TO BE, OR NOT TO BE
THE QUESTION OF BREAST MILK’S BUG-KILLING POWER
We clear the stage for HAMLET. Not the play, but a substance that was recently discovered in human breast milk. Shambralyn Baker explains how this magic molecule could mean a novel cancer treatment and the end of the MRSA ‘super-bug’.
What do Shakespeare and MRSA have in common? Up until now, probably nothing at all. However, that could all be about to change with the discovery of ‘HAMLET’ – a substance found in human breast milk. This bug-killer may just be the end of antibiotic resistant bacteria.
From underwater steam vents to rainforests filled with exotic plants, the search for new and better drugs spans the globe. Now, scientists at the University at Buffalo, State University of New York, have found something that can help fight the ‘ superbug’ MRSA, and it’s produced not in a remote forest, but closer to home – in the human breast. HAMLET ( Human Alpha-lactalbumin Made LEthal to Tumor cells) is a substance made of protein and lipid (fat) found in human breast milk. Researchers at Lund University in Sweden have discovered that it can kill cancerous cells without harming healthy cells. Furthermore,
research published in May of this year shows that HAMLET also makes antibiotics more effective: when the researchers used a mix of HAMLET and methicillin (a particular type of antibiotic) against strains of ‘superbug’ MRSA (Methicillin-resistant Staphylococcus aureus) they found the number of bacteria present reduced significantly. Normally, Staphylococcus bacteria are harmless and sit on the surface of the skin, but they have the potential to cause a wide variety of problems, from minor skin infections to sepsis – and even death. But it is the multi-drug resistant MRSA that causes real trouble, not only because of the harm it can do to our bodies, but because it can be so difficult to treat.
Killing the unkillable
MRSA first became resistant to an antibiotic called methicillin before becoming immune to the effects of other antibiotics. Worryingly, even vancomycin, the ‘drug of last resort’ (so called because it remained effective against MRSA even when other antibiotics were beginning to fail) is losing its fight against MRSA. Such ‘last resort’ antibiotics normally work by preventing the bacteria from making the protective cell walls they need to survive. However, some MRSA strains have developed the power of antibiotic resistance: they can continue to make effective cell walls even when antibiotics are present. So how does HAMLET help these antibiotics regain their potency? It blocks special pumps that MRSA uses to remove those chemicals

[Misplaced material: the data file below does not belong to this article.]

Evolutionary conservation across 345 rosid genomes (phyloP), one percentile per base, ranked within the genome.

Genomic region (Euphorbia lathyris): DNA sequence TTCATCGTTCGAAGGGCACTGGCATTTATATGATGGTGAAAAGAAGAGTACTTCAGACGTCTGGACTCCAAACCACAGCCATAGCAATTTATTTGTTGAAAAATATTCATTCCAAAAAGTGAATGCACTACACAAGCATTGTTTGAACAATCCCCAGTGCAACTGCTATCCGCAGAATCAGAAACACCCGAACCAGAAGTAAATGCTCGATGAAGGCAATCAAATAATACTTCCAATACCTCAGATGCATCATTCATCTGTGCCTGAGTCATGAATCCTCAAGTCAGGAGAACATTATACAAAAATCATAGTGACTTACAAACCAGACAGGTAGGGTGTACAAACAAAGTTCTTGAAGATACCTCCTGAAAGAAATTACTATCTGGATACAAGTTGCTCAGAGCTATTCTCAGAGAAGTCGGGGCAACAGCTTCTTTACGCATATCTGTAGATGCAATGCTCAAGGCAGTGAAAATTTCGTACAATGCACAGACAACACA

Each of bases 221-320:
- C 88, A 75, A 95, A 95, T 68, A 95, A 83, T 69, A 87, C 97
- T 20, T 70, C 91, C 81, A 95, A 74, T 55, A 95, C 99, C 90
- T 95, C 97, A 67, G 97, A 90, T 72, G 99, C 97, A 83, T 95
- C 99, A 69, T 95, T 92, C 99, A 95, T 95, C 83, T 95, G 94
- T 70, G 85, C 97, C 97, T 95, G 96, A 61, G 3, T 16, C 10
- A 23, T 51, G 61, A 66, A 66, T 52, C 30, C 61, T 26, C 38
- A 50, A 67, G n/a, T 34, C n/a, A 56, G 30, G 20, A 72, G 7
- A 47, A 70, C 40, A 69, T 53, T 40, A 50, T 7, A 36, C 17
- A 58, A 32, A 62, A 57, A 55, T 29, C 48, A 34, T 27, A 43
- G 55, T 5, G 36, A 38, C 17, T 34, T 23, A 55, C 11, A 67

that are toxic to it (in this case, the antibiotics). With their detox system out of commission, the antibiotics can start to accumulate inside the MRSA – and have their desired effect. One of the big challenges when it comes to fighting MRSA is that it can evolve to become immune to antibiotics. As a result, MRSA usually forces doctors to rotate through multiple antibiotics until they eventually find a drug-cocktail that works. And the more they use that particular cocktail, the faster MRSA gains resistance. The great thing about HAMLET is that MRSA cannot become immune to it. It’s the equivalent of forcibly overriding the firewall on a computer: HAMLET forces the bacteria to become susceptible to antibiotics by overriding their usual defense mechanism. The researchers also found that even after upping the dose of methicillin (something that would normally encourage the bacteria to become resistant) the bacteria remained susceptible to it – as long as HAMLET was also present. As the research into the HAMLET protein continues, how many more uses will we find for it? After all, MRSA is only one type of antibioticresistant bacteria. Hopefully HAMLET will prove effective on other troublesome bugs. And the fact that it was found in breast milk is just one more example of how amazing the human body is.
BELOW: An abscess caused by methicillinresistant Staphylococcus aureus (MRSA) bacteria.
ABOVE: Scanning electron micrograph of MRSA and a dead white blood